Learning how to balance work and life isn’t easy. You may manage a business, work from home, or commute. Your entrepreneurial spirit may motivate you to start a new venture. Whatever the goals, it’s essential for Christians to “get” the importance of work-life balance.
Definitions of work-life balance change as your life changes. When you’re out of work, you work hard to get back in the game. When business thrives, you adjust to new demands. When you’re short-staffed or a crisis comes along, you meet pressing needs.
Achieving Christ-centered work-life balance requires faith, flexibility, and frequent reality checks. There are only so many hours, days, and years in your life. What really matters to you? Do your goals and schedules reflect that? If roles conflict, you can’t care for yourself or those around you. It can drain your energy, rob your peace of mind, steal your joy, and crowd out more godly goals.
Your work-life balance matters to God
“Seek first the kingdom of God and His righteousness, and all these things will be added to you.”
[Matthew 6:33, ESV]
How can you achieve, maintain, or improve work-life balance ? God understands that we’re only human. He blesses our efforts while warning slackers. There are over 35 Biblical references to sluggards – the habitually idle or lazy.
Paul warns, “If anyone is unwilling to work, let him not eat (2 Thessalonians 3:10, NKJV).” God sets a high bar. Still, Christ also reminds His disciples to step aside and rest awhile when crowds press in, and there’s literally no time to eat (Mark 6:31, NKJV).
God wants us to work diligently, while also taking time to enjoy the fruits of our labor. He calls us to worship and rest on Sundays (Geneses 2:2-3, ESV). Work matters, but relaxation and relationships matter, too (Matthew 22:36-40, NIV). Whatever life brings, Christ assures us we can always turn to Him:
“Come to Me all you who are weary, and I will give you rest.”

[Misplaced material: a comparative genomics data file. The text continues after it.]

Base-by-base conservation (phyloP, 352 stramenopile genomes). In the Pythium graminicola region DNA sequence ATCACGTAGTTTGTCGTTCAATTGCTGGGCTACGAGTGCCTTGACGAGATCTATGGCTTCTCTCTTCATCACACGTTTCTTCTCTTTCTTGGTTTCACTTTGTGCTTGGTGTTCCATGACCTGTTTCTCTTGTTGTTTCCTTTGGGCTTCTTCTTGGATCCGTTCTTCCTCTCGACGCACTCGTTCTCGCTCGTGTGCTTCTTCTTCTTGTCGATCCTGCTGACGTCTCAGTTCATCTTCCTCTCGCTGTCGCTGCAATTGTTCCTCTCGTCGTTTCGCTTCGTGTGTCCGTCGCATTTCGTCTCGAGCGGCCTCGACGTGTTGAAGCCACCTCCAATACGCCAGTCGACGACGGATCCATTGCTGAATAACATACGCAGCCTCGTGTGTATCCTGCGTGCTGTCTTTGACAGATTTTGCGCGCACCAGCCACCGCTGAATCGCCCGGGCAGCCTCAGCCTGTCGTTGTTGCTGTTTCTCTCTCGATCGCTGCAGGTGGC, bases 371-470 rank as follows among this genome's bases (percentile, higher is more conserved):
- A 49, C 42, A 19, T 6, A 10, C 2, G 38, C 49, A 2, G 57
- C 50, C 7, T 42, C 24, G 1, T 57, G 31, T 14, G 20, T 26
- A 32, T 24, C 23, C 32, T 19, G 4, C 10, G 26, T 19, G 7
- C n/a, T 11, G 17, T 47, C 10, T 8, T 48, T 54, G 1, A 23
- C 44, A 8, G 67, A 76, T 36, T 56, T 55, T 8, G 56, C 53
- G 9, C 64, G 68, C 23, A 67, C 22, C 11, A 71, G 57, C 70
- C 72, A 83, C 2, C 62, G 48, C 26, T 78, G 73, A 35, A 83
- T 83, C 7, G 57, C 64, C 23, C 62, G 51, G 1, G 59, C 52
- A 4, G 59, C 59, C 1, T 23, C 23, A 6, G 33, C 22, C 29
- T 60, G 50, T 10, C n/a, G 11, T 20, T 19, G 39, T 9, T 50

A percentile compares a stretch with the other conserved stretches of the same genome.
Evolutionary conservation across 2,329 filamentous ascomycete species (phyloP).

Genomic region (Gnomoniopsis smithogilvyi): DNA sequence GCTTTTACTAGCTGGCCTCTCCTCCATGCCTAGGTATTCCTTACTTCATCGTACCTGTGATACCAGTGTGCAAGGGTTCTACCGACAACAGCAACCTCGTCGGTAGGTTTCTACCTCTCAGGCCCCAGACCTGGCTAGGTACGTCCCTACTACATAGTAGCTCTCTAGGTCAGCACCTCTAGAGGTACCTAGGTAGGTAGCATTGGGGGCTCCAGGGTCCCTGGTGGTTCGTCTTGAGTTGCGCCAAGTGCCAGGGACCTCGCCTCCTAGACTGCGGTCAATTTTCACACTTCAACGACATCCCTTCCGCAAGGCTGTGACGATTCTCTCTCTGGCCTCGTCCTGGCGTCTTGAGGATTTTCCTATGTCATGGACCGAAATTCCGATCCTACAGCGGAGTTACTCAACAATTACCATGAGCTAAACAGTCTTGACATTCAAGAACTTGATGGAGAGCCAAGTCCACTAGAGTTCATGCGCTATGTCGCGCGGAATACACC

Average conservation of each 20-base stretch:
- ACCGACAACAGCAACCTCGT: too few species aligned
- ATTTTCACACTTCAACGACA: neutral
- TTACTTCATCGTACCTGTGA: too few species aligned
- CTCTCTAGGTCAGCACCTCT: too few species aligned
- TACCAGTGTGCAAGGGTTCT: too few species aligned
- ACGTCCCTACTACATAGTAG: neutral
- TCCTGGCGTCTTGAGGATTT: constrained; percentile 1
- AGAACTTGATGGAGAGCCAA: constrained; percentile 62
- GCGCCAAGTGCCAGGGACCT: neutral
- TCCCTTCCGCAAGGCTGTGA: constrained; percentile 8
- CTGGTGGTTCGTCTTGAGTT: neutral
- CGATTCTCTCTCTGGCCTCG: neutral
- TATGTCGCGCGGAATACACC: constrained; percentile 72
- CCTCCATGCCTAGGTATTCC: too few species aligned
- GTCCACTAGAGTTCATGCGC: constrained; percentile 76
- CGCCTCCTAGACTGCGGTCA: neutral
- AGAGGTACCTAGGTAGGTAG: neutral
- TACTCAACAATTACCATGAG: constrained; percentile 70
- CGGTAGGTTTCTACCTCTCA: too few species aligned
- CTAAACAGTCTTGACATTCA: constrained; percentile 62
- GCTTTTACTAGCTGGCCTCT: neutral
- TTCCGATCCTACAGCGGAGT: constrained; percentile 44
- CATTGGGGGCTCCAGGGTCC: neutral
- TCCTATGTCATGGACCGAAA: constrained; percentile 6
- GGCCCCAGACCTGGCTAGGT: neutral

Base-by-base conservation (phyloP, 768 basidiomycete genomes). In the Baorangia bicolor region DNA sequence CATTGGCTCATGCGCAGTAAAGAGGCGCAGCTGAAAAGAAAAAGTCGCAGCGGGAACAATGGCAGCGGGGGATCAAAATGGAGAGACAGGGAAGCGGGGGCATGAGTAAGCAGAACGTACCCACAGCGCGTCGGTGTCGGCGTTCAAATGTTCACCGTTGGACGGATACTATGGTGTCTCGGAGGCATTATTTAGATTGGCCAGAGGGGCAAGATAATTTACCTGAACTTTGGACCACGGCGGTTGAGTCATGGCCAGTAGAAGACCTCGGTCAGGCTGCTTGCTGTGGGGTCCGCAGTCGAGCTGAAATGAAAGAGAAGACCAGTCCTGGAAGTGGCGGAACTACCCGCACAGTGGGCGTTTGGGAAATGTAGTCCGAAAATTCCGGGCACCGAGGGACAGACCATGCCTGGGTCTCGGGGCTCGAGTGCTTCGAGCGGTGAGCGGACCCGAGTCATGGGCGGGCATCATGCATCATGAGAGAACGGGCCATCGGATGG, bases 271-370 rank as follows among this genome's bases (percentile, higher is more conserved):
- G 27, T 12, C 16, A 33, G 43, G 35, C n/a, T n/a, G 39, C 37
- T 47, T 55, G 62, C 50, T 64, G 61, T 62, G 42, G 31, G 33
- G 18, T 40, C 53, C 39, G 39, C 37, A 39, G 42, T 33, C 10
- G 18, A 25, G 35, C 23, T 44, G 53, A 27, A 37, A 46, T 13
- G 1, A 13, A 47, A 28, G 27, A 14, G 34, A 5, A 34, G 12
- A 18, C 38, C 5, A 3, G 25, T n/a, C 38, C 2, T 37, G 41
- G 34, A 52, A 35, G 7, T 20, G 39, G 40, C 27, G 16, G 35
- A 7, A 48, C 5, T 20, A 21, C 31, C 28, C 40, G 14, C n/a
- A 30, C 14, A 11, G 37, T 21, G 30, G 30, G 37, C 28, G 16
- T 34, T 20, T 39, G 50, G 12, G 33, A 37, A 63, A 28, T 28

[Matthew 11:28, NIV]
The high costs of work-related stress
U.S. Department of Labor studies confirm that demanding schedules and work expectations add to worker fatigue and other serious problems. Top stressors include:
- Long hours
- Low pay
- Lack of job security
- Extended, irregular, or random “on-call” shifts
Related costs include:
- Decreased alertness
- Lower work quality
- More errors
- Productivity and income losses
- Increased illness and injury risk
- Sleep, eating, and health disorders
Relentless pressure causes problems ranging from headaches, back pain, depression, and anxiety to high blood pressure and heart disease. For some, it can lead to anger, abuse, violence, or even suicide. Harvard research shows that suicides are often impulsive.
Most survivors who got help didn’t attempt suicide again. The takeaway? Humans aren’t invincible, but – whatever the heartbreak – life gets better if you get help, make changes, and stay hopeful through hard times.
There are only so many hours, days, and years in your life. What really matters to you? Do your goals and schedules reflect that?
Biblical work-life balance tips from an insect
The tiny and unassuming ant masters the art of work-life balance. Proverbs reminds us to “consider her ways and be wise” (Proverbs 6:6, ASV). What do we know about ants? They’re smart, social creatures who love the light. They’re organized, focused, and disciplined. They operate elaborate farming systems with clear job descriptions for ants of varied talents, skills, and callings.
Specialized scout-ants find new food sources. They teach others where and how to find the food. Colonies of ants gather, carry, and compost leaves. They sow, fertilize, weed, and prune crops. They harvest and eat their produce. They set aside seeds in underground storehouses.
You might see a neat line of ants carrying one leaf per ant, on a mission. Leaders and followers pace themselves. If a follower lags, the leader slows down. If a follower closes in, the leader speeds up. Other followers watch and adjust their speed as they go.
Ants share talents, divide labor, work hard, and stay together. They respect and help others. They save for a rainy day and enjoy the fruits of their labor – a worthy example of work-life balance.
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